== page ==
McDonald’s (MCD)

View in Porto Go Bangpa-in, McDonald's Restaurant in Ayutthaya,Thailand.
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McDonald’s is proof that you don’t need to be in high-profile tech stocks to make a decent return.

Restaurants with golden arches have been around since 1955. Yet McDonald’s shares still managed to climb 17% year-to-date. In September, it edged up just under 2%.

McDonald's shareholders are consistently rewarded with generous dividend checks. In fact, the company has raised its payout every single year since it started doling out dividends in 1976.

Rising dividends are backed by a growing business.

In Q2, comparable sales increased by 40.5%. And even on a two-year basis, which takes away the lockdown-struck Q2 of 2020, McDonald’s comparable sales still increased 6.9% globally.

McDonald’s currently offers an annual dividend yield of 2.2%, pretty commendable considering that Yum! Brands (owner of KFC, Pizza Hut, and Taco Bell) yields 1.6% while Starbucks pays 1.8%.

Dividends from resilient restaurant companies provide a source of passive income, even if you’re just starting with some digital nickels and dimes.

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Boeing (BA)

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As a leading aircraft manufacturer, Boeing shares took a big hit in light of the COVID-19 outbreak earlier last year.

And it wasn’t alone: competitors like Airbus, Bombardier, and General Dynamics all experienced sell-offs at the onset of the pandemic.

But Boeing shares seem to be on their way up and have returned more than 40% over the past 12 months.

In Q2, revenue grew 44% year-over-year to $17 billion.

The real surprise, though, was the bottom line. Boeing earned a profit of $567 million for the quarter, compared to a net loss of $2.96 billion in the year-ago period.

That was Boeing’s first profit since 2019. But the best might be yet to come.

Management recently projected that over the next decade, the addressable market for Boeing’s aerospace products and services would reach $9 trillion.

To be sure, Boeing shares trade at over $220 apiece. But there’s an app that allows you to buy fractions of shares with as much money as you are willing to spend.

Bank of America (BAC)

Bank of America branch building in Beaverton at twilight
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Thanks to low interest rates, you won’t earn much from banks’ savings accounts these days. But bank stocks continue to deliver.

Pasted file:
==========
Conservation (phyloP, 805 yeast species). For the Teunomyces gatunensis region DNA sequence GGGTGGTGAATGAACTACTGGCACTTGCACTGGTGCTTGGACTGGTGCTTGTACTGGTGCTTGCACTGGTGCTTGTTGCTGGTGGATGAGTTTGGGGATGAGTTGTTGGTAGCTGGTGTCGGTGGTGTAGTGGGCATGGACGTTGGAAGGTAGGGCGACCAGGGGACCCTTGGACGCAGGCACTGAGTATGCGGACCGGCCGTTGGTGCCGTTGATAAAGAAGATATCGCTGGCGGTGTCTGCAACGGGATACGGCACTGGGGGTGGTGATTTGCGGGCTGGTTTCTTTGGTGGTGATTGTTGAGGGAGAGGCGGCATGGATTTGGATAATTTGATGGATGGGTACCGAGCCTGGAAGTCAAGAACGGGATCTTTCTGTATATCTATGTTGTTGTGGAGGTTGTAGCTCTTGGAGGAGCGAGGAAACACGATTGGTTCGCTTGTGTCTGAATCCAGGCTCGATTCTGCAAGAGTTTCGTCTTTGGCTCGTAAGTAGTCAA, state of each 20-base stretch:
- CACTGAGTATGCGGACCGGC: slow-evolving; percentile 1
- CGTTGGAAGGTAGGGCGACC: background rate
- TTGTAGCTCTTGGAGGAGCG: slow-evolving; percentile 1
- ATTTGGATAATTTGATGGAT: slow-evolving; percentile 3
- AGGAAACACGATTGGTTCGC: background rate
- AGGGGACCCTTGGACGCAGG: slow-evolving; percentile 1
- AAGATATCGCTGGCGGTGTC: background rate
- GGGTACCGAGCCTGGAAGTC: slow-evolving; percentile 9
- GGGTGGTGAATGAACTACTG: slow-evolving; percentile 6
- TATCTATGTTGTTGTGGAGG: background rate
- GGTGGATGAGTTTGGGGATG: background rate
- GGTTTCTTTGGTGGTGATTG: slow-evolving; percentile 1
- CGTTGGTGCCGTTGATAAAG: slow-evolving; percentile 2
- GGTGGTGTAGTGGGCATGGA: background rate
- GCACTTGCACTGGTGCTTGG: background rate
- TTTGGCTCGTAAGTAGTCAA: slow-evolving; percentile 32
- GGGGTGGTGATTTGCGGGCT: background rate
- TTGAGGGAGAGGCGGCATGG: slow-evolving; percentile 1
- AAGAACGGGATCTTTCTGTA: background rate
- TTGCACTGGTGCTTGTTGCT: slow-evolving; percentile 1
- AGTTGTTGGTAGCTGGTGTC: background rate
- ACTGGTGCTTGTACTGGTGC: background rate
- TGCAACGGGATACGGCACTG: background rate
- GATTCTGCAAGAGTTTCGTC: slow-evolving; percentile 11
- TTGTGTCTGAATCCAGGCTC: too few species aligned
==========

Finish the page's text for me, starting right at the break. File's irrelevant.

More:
Check out Bank of America, for instance.

As one of the largest financial institutions in the world, it offers a wide range of banking, asset management, and other financial and risk-management products and services.

Over the past year, Bank of America shares are up nearly 80% — not bad considering that it was already a mega-cap stock to begin with.

In Q2, net income came in at $9.2 billion, a huge increase from the $3.5 billion earned in the year-ago period.

Substantial bottom line improvement also allowed the bank to return more cash to investors. In late July, Bank of America announced a 17% increase to its quarterly dividend.

But it’s not the only major bank that’s giving shareholders a “pay raise.”

Wells Fargo, Goldman Sachs, and JPMorgan Chase have all announced dividend hikes this year.

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Nothing is guaranteed

At the end of the day, it’s a stock market.

Some sectors may outperform others in a moderate sell-off, but if there’s a market crash — like the one we saw in March 2020 — even Citadel's diversified portfolio will likely end up in the red.

Remember, the average hedge fund lost 18% of its value in the financial crash of 2008.

There’s one asset that could hold its value during a bigger downturn — U.S. farmland.

People need to eat, no matter what the stock market does, who the president is, or how the coronavirus evolves.

New platforms allow you to invest in U.S. farmland by taking a stake in a farm of your choice.

You’ll earn cash income from the leasing fees and crop sales. And of course, you’ll benefit from any long-term appreciation on top of that.

Pour your portfolio a glass of recession resistance

Fine wine is a sweet comfort in any situation — and now it can make your investment portfolio a little more comfortable, too.

Ownership in real assets like fine wine could be the diversification you need to protect your portfolio against the volatile effects of inflation and recession. High-net-worth investors have kept this secret to themselves for too long.

Now a platform called Vinovest helps everyday buyers invest in fine wines — no sommelier certification required.

Vinovest automatically selects the best wines for your portfolio based on your goals, and it tells you the best times to sell to get the best value for your wine.

About the Author

Jing Pan

Jing Pan

Investment Reporter

Jing is an investment reporter for MoneyWise. Prior to joining the team, he was a research analyst and editor at one of the leading financial publishing companies in North America. An avid advocate of investing for passive income, he wrote a monthly dividend stock newsletter for the better half of the past decade. Jing holds a Master’s Degree in Economics and an Honours Bachelor of Science Degree, both from the University of Toronto.

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